Socialism in the United States is making a comeback. Socialists are winning elections at the local, state, and federal levels; the membership of Democratic Socialists of America stands at a record fifty-five thousand; and polling consistently finds that younger Americans have relatively positive opinions of the concept.
While the term “socialism” means different things to different people, for the vast majority in the burgeoning movement it suggests the promise of a very different kind of system — one that is far more equitable, democratic, and ecologically sustainable than both capitalism and past experimentation with its alternatives. This system, though qualitatively different from the current order, won’t be conjured out of thin air. It will have to be constructed, at least partially, from existing institutions and arrangements.
In the economic realm, one such approach is expanding public ownership — enterprises, services, assets, and other entities owned and operated by the state at various levels. When done the right way, public ownership can create more equitable distributions of wealth and power and can be a mechanism for addressing vital social needs.
America is frequently assumed to have little experience with, or even interest in, public ownership. This is the epicenter of global capitalism, after all — the beating heart of free-wheeling, no-holds-barred market capitalism. But public ownership in the United States is far more common than many people realize.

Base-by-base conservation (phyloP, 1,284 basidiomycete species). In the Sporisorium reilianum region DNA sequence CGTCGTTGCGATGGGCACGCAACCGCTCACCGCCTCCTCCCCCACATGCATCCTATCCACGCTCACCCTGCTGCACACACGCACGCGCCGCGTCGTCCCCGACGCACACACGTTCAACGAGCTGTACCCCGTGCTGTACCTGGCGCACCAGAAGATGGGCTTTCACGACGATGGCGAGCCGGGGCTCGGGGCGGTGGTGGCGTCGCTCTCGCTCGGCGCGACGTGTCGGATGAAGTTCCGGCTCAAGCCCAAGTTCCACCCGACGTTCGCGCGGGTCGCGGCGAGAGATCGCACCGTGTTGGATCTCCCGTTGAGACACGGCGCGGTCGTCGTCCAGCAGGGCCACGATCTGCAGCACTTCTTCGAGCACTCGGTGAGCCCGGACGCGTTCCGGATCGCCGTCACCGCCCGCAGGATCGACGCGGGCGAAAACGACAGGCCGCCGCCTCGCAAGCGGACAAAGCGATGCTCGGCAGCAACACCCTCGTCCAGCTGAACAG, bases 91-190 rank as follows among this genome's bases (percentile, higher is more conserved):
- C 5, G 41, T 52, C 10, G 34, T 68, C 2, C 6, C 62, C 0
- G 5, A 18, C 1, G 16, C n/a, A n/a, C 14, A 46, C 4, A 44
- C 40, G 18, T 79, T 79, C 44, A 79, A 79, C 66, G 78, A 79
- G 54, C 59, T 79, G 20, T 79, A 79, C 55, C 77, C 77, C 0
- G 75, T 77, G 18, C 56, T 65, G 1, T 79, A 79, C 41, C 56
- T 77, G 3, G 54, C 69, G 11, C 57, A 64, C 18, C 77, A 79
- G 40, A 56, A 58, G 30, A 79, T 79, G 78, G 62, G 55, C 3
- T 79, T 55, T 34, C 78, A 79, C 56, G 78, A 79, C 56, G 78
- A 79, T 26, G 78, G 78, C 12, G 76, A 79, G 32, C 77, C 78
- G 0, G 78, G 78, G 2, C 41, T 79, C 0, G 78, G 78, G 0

To say so is not to suggest that the US is experiencing creeping socialism. Publicly owned enterprises and services in the United States tend to be quite conventional in their outlook, orientation, and governance — often structured like for-profit companies and concerned with observable financial goals; at worst, they’re opaque, unaccountable, and insulated from democratic control. Public ownership can serve the interests of business just as easily as the interests of workers. But what is different about public ownership is that it can be bent to serve democratic and social concerns in a way that private ownership inherently precludes.
Public ownership, while not enough, is a prerequisite for building a more democratic and socially just society. And in this respect, there’s more of a basis for constructing socialism in the US than one might suspect.
The Landscape of Public Ownership